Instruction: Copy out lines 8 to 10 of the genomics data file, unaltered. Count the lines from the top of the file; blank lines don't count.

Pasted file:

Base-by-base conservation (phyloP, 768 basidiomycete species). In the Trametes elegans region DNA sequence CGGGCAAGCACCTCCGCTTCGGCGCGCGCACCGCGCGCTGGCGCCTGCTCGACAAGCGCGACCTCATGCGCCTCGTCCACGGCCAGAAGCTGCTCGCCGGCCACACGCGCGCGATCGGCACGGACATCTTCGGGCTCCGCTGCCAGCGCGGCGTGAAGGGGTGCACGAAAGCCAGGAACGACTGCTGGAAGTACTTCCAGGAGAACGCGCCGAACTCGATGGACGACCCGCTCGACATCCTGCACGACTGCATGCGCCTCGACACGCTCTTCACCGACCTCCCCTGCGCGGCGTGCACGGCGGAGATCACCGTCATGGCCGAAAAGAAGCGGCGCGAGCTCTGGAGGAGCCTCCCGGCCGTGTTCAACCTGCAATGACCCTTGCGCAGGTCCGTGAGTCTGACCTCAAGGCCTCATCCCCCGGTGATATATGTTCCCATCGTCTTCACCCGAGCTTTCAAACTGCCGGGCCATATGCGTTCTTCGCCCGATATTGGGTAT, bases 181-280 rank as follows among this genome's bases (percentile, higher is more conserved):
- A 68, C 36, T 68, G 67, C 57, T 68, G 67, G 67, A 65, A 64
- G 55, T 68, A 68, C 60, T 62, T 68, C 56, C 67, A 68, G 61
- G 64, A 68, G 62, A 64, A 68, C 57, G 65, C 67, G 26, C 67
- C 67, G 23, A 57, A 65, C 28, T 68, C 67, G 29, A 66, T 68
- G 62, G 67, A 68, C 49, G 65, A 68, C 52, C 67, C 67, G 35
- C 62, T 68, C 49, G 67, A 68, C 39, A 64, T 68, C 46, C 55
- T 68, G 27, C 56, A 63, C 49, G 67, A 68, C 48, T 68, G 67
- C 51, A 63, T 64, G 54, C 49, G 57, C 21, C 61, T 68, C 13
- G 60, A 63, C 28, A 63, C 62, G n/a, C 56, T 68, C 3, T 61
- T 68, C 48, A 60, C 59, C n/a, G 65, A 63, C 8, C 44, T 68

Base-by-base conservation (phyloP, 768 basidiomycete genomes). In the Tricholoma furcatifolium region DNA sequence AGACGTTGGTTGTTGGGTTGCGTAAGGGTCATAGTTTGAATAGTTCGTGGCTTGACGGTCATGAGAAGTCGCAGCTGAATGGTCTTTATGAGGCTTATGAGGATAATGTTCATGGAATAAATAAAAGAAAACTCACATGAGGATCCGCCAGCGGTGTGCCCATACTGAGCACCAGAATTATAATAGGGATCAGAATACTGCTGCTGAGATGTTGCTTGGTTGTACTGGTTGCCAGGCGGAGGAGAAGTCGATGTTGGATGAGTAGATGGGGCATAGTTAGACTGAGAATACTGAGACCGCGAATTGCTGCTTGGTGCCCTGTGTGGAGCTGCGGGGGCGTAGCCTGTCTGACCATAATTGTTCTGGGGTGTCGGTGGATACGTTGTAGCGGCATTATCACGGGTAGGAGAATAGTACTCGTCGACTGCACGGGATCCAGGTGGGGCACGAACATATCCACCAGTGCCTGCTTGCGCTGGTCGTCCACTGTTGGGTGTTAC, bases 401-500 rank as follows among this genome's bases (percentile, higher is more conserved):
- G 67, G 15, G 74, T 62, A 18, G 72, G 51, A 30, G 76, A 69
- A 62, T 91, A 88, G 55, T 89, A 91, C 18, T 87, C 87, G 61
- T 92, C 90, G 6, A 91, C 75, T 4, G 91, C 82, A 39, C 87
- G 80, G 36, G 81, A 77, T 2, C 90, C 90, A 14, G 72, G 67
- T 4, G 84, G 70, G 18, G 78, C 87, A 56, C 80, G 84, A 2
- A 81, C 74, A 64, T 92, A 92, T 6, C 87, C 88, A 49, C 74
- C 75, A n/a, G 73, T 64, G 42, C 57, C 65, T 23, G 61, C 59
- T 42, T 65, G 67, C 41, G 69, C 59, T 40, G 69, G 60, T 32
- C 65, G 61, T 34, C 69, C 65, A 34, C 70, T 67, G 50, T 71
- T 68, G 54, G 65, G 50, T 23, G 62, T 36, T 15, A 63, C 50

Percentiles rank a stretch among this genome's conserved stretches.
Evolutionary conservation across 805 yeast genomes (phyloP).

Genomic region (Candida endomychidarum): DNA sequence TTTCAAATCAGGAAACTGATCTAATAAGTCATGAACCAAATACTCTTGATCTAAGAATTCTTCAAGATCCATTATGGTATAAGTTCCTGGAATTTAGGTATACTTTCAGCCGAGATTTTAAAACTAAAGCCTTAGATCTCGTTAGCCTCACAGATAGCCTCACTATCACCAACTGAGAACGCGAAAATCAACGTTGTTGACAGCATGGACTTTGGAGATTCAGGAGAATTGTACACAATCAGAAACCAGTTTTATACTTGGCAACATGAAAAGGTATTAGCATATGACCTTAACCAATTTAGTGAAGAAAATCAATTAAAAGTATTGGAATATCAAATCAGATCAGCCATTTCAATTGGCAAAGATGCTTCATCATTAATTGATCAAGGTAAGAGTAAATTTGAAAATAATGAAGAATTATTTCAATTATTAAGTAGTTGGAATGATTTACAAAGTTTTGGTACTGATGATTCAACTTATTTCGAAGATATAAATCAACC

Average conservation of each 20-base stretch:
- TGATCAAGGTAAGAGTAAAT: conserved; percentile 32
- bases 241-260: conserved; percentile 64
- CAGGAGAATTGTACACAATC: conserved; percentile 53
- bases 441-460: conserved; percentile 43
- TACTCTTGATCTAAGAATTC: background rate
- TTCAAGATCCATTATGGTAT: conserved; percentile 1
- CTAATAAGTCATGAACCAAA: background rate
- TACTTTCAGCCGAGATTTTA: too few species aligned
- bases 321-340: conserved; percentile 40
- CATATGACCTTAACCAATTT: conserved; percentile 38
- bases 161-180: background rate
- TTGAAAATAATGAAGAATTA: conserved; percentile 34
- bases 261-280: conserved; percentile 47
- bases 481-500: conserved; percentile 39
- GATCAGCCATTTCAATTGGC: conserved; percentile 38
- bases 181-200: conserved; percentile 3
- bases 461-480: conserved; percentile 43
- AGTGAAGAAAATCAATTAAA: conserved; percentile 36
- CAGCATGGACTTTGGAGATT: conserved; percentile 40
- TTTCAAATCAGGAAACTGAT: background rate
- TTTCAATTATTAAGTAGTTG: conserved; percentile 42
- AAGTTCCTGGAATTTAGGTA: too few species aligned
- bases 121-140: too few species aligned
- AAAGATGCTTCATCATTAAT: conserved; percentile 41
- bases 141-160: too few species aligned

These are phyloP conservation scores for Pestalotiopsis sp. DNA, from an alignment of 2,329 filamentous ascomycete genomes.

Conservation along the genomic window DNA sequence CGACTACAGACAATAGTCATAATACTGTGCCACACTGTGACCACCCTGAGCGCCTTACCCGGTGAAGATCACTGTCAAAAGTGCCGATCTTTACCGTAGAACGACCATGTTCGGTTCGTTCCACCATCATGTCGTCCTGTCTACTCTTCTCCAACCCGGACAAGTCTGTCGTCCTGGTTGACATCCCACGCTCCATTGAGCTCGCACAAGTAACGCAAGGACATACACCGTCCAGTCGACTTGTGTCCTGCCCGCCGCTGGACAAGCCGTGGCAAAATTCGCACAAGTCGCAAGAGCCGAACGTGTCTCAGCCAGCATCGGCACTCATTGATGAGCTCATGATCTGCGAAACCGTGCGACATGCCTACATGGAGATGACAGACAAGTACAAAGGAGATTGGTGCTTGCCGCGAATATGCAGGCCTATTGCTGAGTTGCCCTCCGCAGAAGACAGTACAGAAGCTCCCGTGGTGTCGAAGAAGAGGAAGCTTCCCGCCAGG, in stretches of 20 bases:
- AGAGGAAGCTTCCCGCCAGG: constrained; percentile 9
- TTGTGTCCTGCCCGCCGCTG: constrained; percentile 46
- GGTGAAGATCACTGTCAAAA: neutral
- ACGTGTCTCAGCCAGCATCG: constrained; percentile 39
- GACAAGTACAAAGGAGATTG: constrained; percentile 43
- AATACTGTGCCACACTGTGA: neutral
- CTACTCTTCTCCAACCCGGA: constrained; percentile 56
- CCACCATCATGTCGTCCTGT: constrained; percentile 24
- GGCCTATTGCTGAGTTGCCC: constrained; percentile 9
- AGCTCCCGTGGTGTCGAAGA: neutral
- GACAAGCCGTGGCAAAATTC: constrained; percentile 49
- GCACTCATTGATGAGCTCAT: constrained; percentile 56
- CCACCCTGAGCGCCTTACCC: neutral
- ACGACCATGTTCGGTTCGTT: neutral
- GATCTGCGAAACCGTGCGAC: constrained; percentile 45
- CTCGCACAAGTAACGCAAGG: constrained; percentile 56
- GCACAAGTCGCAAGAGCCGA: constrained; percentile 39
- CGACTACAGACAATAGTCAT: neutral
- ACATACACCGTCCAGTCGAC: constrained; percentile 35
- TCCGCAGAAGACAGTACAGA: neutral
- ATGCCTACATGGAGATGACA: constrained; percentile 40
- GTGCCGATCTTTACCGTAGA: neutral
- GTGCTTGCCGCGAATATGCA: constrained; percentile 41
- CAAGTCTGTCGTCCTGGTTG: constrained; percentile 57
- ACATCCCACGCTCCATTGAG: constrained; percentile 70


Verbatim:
- T 68, G 27, C 56, A 63, C 49, G 67, A 68, C 48, T 68, G 67
- C 51, A 63, T 64, G 54, C 49, G 57, C 21, C 61, T 68, C 13
- G 60, A 63, C 28, A 63, C 62, G n/a, C 56, T 68, C 3, T 61